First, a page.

The reason we decided to exhibit this product is that we received more requests from customers for this particular machine than any other. When people see such a machine on display, they will recognize that we have a lineup of machines that cater to a wide range of categories. This machine also aligns with our mission and vision. The mission of our company is to provide solutions to customers in the food processing industry. The unpacking and removal device for cardboard cases is one example of a solution to real-world problems faced by food processors.


What is your strategy to increase your overseas business? Will you be looking to open distribution centers or sales offices? Could you elaborate more on your strategy going forward for that part of your business?

Partnerships are essential for ensuring the success and sustainability of any business model. They not only expand distribution and customer reach but also facilitate knowledge sharing to provide a learning curve for both parties. This applies to our business as well.

Given the unique nature of our business, which caters to niche areas and specializes in custom orders, replicating this model overseas can be challenging. However, products related to seafood and meat processing have global appeal. Currently, our focus on expanding overseas is primarily in mature markets like North America and Europe. The rationale behind this strategy includes the established infrastructure in these regions, more predictable market trends, and higher purchasing power.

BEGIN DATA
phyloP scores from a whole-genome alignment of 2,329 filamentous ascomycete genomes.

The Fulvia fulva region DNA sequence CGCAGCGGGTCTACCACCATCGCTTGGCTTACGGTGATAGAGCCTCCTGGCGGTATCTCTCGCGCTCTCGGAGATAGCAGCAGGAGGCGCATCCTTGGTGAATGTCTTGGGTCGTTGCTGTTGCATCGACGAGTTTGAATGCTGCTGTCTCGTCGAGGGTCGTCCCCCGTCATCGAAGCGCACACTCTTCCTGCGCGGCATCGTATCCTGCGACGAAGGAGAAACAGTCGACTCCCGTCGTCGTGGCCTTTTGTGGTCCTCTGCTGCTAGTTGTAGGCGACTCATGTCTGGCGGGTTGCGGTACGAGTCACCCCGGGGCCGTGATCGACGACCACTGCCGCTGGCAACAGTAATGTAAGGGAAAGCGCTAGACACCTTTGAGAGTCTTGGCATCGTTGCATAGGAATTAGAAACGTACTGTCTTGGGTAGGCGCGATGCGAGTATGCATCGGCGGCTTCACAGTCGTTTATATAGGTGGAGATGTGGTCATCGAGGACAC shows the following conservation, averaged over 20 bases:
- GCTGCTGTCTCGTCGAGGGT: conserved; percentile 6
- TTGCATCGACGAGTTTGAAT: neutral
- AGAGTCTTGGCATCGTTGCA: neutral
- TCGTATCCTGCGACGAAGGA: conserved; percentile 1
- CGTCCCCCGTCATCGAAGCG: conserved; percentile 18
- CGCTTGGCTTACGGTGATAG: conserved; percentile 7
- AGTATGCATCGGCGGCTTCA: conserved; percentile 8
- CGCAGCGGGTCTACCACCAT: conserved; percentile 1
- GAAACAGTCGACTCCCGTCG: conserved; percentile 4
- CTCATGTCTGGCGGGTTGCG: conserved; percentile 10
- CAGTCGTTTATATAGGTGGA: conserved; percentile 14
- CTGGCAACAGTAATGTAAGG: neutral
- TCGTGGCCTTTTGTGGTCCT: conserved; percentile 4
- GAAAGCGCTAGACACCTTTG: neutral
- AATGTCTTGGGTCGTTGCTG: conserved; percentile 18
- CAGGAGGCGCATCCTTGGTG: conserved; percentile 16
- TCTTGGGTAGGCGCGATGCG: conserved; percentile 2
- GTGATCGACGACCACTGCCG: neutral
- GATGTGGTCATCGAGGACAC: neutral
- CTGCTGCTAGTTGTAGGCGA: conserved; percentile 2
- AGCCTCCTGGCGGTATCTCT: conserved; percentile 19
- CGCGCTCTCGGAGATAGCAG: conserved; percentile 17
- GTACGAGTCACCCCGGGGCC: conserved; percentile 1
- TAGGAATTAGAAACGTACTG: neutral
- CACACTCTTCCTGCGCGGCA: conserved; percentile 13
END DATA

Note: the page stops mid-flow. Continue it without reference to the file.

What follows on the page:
As a strategy to expand our international business, the first step is rigorous market research. This involves identifying potential partners and determining the most suitable products for each specific market. Following this, we consider whether to establish distribution centers or offices overseas. While the idea of establishing a physical presence abroad sounds appealing, it also involves intensive resource utilization. Therefore, this move will be implemented after thorough pre-investigation.

Now, speaking about our unique offerings, our “Auto Sheller” Scallop Processing Device is noteworthy. This is the world's first automated scallop shucking device that automates the complete process of separating the shell, ears, roe, and scallop. This innovation has the potential to be well-received in international markets. However, when considering products like our “Salmon Gutter Machine”, there is formidable competition, especially from European countries such as Germany and Iceland. These nations have a rich heritage in salmon processing and dominate the market.